How does metal get into swimming pool water?
Metal in your swimming pool water will usually come directly from your water source. Whether you are able to fill your pool yourself or call in a service, the metals present in your water will naturally be present in your pool. In either case, you’ll usually hear from your pool company, or other locals, if there is a metal present in the local water.
But sometimes, the metals in swimming pool water can be the result of a problem with your pool or equipment. Metal contamination from your pool equipment is usually a sign of rust or corrosion in an essential part of your equipment. As metals begin to break down, metal can leach into your swimming pool water and cause staining. When this occurs, you’ll need to be sure you remove the metals from your water, and resolve and repair the source of your contamination.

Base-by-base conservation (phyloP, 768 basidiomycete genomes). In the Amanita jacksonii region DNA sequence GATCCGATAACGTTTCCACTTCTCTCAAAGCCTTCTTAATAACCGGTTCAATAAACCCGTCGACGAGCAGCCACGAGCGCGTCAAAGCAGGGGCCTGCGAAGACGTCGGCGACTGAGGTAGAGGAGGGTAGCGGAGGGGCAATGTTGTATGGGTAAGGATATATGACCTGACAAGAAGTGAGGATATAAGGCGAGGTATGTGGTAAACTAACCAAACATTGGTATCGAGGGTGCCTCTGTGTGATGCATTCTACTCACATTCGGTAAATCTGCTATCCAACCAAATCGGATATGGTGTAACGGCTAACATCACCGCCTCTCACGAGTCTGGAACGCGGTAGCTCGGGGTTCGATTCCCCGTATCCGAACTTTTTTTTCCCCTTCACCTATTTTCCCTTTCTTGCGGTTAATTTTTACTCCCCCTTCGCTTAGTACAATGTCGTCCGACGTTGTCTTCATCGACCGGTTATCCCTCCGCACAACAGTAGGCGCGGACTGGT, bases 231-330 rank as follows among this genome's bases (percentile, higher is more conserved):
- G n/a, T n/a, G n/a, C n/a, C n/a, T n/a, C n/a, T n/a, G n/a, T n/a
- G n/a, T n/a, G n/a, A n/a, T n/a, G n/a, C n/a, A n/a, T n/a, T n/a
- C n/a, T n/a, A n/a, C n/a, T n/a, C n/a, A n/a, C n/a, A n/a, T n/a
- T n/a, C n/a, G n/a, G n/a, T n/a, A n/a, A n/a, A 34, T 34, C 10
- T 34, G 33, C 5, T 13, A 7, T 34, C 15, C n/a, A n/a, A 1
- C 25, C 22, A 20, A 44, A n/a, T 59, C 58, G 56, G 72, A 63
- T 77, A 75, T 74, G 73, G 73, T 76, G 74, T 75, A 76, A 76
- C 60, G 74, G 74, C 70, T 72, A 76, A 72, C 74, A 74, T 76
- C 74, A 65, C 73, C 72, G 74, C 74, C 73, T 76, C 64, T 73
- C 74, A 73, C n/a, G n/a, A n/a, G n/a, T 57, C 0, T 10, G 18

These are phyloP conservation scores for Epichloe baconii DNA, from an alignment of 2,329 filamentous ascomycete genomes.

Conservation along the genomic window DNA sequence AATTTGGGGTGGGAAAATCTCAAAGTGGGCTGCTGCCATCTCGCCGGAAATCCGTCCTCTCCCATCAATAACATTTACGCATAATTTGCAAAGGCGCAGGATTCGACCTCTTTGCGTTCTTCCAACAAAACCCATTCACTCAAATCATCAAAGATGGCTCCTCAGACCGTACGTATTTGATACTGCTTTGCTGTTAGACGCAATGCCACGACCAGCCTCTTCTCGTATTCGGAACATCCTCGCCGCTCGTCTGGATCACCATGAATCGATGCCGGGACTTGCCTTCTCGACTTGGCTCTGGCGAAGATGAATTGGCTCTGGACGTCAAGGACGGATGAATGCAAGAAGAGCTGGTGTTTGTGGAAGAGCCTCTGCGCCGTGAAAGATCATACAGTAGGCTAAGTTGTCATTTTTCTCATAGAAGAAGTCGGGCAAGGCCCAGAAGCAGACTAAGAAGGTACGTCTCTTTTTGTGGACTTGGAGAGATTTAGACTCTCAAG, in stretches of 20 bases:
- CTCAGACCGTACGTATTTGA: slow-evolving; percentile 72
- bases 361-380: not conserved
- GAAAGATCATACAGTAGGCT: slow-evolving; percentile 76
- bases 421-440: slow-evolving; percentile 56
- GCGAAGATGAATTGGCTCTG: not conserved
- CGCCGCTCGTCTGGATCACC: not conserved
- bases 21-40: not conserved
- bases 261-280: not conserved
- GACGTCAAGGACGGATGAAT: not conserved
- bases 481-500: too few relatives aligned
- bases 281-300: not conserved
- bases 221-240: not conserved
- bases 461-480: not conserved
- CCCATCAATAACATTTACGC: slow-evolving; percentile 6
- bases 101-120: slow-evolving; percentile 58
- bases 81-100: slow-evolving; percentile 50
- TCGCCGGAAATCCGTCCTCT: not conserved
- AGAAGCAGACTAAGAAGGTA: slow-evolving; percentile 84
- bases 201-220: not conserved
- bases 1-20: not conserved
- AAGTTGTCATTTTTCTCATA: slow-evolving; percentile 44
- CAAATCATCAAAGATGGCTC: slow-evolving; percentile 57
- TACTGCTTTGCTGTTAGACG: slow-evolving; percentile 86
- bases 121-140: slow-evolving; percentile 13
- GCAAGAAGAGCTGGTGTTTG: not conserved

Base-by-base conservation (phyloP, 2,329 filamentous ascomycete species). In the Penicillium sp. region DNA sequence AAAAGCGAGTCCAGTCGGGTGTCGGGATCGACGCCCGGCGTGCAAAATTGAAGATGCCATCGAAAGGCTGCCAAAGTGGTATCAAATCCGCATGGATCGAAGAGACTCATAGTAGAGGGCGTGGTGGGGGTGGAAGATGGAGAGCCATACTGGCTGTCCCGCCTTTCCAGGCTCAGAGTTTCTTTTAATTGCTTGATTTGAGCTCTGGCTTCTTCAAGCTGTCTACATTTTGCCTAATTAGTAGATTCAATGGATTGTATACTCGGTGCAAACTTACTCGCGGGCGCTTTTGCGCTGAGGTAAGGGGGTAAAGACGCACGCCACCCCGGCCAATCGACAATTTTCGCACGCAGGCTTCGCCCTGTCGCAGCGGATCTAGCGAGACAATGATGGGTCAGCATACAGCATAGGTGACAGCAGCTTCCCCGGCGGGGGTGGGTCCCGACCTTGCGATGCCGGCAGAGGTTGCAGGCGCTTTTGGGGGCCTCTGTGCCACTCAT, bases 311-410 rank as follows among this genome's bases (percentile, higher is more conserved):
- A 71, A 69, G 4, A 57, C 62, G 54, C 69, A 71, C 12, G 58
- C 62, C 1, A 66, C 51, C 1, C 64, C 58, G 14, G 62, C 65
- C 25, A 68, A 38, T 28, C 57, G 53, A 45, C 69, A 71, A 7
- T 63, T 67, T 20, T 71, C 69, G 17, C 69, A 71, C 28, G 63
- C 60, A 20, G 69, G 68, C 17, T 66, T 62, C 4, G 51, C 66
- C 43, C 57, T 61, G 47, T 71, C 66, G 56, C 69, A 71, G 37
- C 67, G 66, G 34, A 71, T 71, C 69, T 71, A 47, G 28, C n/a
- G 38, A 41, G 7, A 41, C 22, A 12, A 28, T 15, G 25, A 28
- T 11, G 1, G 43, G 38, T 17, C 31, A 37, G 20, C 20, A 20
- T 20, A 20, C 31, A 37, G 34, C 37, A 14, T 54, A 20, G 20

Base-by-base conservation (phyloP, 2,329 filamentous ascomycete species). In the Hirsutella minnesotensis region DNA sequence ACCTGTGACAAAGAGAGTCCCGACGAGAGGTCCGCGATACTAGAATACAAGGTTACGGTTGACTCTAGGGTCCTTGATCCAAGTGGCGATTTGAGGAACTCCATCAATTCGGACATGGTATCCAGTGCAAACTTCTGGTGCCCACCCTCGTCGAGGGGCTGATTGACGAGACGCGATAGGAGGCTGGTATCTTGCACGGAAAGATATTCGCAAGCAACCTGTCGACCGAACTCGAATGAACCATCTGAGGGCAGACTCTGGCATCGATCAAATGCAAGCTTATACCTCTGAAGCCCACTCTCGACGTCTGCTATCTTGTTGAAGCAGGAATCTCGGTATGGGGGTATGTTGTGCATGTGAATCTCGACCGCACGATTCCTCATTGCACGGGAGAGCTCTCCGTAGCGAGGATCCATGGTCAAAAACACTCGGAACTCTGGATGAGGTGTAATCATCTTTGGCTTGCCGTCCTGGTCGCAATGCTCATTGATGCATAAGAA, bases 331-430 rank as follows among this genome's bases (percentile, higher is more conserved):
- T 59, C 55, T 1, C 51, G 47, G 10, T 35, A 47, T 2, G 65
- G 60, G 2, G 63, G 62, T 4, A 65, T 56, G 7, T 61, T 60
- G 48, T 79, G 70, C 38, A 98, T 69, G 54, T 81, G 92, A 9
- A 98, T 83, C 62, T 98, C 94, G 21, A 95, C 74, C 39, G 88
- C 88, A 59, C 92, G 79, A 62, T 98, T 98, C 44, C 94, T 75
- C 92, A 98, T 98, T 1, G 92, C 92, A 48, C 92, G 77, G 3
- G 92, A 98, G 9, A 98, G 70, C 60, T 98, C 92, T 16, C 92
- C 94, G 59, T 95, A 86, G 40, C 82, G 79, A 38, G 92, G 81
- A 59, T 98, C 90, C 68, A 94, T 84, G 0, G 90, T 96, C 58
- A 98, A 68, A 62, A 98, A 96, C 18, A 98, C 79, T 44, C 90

What kinds of metals can be present in pool water?
Iron and copper are the metals that most commonly cause problems with your swimming pool. But, your pool water can also contain zinc, manganese and even silver and gold.
None of these metals will cause a problem with your swimming pool, equipment, or water unless the levels are excessive.
Removing metals from swimming pool water
If you’ve had a problem with metal staining your swimming pool, you’ll be happy to know that there is a solution. There are many products that will remove metals from your swimming pool water. You can use metal removing chemicals and compounds to make it easy to vacuum the metals from your pool. With excessive metals, this can take a couple of treatments, and require you to alter your chlorine levels. It may be easier for you to use a preventive measure like Aqua Stain Prevent to avoid issues resulting from metals.
Preventing metal buildup in your pool water
It is always ideal to prevent problems with your swimming pool before they develop. Finding the source of your metal contamination will allow you to prevent metal stains from recurring, and act before stains form on your liner.
If you know that your fill water contains metal, it can be a good idea to treat your pool to remove metals as soon as you’ve filled it. If you fill directly from your hose, you may need to stay vigilant and treat your water throughout the summer to prevent staining.